“Even if you didn’t care about the human cost, you should care about the economic cost,” said Jorge Riopedre, president and CEO of Casa de Salud. “Treating a disease at its first stage is always going to be much cheaper than treating it at its advanced stage.”
An Illinois Story
In neighboring Illinois, getting Medicaid through the expansion helped Matt Bednarowicz avoid debilitating medical debt after a motorcycle crash. He was able to go back to work after he was injured while delivering a package in mid-May 2018.
The wreck crushed his left foot, requiring doctors to insert pins in it. Without Medicaid, he would have faced thousands of dollars in medical bills.
“The debt would have been greater than I could comprehend overcoming,” said Bednarowicz, who is now 29.
His Medicaid kicked in “just in the nick of time” to cover the surgery, he said. It also allowed him to get psychiatric help for depression. More than a year later, he’s able to get around well — even jog — and works as a caretaker for an elderly man.
Having insurance helps people like Bednarowicz stay productive, said Riopedre.
“The person who gets sick can’t work, can’t support his or her family, can’t be a consumer and buy goods. If they’re not working, they can’t pay taxes,” Riopedre said. “It just is a tidal wave of downstream effects that if we can’t get it right, it’s going to have repercussions across the nation.”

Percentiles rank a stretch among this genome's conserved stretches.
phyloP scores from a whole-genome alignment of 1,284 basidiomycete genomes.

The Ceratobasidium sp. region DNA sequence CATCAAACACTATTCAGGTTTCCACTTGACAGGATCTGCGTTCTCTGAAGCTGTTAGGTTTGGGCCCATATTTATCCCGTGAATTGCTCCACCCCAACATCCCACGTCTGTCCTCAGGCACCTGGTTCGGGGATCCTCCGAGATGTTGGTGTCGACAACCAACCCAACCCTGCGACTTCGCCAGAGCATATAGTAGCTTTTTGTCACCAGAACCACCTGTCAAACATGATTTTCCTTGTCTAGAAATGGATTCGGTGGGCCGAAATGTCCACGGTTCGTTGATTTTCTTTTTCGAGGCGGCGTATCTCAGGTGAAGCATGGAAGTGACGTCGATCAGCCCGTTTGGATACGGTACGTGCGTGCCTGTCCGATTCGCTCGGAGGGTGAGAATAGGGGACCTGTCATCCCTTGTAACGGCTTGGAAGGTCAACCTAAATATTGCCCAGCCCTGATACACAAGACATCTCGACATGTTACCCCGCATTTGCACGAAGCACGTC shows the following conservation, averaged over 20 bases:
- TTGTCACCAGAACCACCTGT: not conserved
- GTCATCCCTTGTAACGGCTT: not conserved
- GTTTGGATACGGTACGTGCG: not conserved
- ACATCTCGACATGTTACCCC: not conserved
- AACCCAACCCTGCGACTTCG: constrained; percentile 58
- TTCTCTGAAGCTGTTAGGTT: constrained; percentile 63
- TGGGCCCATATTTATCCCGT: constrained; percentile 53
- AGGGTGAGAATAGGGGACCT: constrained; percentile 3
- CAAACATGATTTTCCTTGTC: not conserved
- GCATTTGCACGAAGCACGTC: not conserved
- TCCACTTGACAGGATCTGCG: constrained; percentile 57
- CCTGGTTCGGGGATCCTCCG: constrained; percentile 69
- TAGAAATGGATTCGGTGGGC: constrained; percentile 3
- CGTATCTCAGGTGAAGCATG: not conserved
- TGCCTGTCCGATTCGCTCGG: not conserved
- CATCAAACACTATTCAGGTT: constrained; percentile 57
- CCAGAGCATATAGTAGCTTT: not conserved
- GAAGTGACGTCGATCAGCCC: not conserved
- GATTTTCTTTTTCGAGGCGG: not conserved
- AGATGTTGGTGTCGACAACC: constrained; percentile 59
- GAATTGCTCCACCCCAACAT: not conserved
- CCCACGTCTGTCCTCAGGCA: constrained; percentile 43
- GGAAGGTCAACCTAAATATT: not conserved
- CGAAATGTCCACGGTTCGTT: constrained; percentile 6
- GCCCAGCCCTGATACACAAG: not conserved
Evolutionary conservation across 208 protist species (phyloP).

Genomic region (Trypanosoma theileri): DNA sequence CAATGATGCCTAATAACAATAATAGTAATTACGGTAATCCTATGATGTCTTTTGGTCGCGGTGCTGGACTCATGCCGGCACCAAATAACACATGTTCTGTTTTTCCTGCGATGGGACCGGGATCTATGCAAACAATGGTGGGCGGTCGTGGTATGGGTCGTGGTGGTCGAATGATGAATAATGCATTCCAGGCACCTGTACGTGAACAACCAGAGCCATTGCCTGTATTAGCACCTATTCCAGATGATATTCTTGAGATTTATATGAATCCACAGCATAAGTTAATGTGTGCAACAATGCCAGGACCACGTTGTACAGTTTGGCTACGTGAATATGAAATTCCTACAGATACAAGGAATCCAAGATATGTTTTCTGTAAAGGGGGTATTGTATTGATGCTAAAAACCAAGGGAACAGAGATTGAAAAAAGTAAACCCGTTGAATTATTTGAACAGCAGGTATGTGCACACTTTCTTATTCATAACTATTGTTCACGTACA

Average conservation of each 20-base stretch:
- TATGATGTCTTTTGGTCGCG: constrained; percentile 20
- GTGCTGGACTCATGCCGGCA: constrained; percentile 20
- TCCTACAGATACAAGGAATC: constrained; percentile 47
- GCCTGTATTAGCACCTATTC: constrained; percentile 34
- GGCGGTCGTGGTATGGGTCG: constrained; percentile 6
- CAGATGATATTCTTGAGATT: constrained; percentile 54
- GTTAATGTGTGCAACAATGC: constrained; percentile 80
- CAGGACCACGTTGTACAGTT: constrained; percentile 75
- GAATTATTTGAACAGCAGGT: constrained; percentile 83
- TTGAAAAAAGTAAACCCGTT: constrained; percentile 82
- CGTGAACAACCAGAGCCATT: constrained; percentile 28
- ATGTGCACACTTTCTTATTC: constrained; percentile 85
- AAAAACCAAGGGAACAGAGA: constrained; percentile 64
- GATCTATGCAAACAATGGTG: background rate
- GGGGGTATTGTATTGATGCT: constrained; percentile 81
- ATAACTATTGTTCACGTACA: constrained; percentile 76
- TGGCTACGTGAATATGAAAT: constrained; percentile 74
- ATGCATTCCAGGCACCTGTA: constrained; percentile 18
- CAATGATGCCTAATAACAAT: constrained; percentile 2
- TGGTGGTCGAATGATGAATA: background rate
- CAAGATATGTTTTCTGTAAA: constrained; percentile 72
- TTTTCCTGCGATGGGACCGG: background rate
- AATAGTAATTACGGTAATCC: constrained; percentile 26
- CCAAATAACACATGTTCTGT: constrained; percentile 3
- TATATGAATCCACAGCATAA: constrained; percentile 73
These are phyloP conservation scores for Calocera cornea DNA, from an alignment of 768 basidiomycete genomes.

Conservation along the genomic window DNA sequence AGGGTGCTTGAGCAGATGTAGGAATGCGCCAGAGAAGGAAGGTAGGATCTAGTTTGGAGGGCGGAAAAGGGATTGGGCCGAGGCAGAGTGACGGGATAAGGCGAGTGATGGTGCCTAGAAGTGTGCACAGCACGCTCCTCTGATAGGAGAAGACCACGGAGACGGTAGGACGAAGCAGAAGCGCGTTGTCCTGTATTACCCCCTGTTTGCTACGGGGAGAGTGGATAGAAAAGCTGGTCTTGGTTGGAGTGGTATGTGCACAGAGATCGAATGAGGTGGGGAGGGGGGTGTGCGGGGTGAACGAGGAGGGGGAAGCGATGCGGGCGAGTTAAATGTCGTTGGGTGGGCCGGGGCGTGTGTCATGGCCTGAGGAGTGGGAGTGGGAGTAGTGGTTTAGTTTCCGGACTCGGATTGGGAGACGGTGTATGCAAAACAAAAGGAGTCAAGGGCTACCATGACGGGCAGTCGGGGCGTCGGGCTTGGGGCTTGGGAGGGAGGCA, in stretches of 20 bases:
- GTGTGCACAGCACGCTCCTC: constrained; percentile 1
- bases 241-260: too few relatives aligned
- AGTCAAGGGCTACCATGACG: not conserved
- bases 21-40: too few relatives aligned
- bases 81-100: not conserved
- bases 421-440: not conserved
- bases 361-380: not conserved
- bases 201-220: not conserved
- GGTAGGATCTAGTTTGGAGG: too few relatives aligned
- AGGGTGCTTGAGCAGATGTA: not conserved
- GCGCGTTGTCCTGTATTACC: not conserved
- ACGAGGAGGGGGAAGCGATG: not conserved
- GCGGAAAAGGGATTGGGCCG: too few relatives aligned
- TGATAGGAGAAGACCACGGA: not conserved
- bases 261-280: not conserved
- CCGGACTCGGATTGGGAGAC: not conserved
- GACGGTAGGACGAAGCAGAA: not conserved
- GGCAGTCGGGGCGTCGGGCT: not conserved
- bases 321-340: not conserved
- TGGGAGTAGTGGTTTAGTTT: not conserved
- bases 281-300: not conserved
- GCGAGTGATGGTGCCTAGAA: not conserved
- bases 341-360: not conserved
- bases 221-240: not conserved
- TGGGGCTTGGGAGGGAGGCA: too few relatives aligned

Amid Controversy, Future Uncertain for Missouri
As the ballot measure push continues, Missouri Gov. Mike Parson, a Republican, recently created a task force to look into expanding Medicaid through a waiver allowing states to skip some federal requirements. His office referred questions to the state’s Department of Health and Senior Services, which in turn referred them to the Department of Social Services. Rebecca Woelfel, a spokeswoman for that agency, said the department doesn’t typically comment on potential ballot issues.
Ishmael, of the Show-Me Institute, said he hopes expansion doesn’t happen. He said the Medicaid system overall is wasteful, with outcomes often not fully justifying the expense. The cost of an expansion would depend on how it’s structured, he said, but “it could be a real budget-buster.”
The impact of an expansion on Missouri’s budget remains unclear. A February analysis by researchers at Washington University estimated it would be “approximately revenue-neutral.” But their estimates range widely for the first year depending on enrollment and other factors, from up to $95 million in savings for Missouri’s Medicaid program to costing $42 million more than not expanding.
Powers, whose husband died last year, said she fully supports Medicaid expansion.
But whatever happens, especially now that she’s suffering from heart failure, she’s grateful she won’t have to worry about being uninsured again. At 66, she’s now old enough for Medicare.
Laura Ungar is a Midwest Editor/Correspondent, who covers health issues out of Kaiser Health News’ St. Louis office. Kaiser Health News is a nonprofit news service covering health issues. It is an editorially independent program of the Kaiser Family Foundation, which is not affiliated with Kaiser Permanente.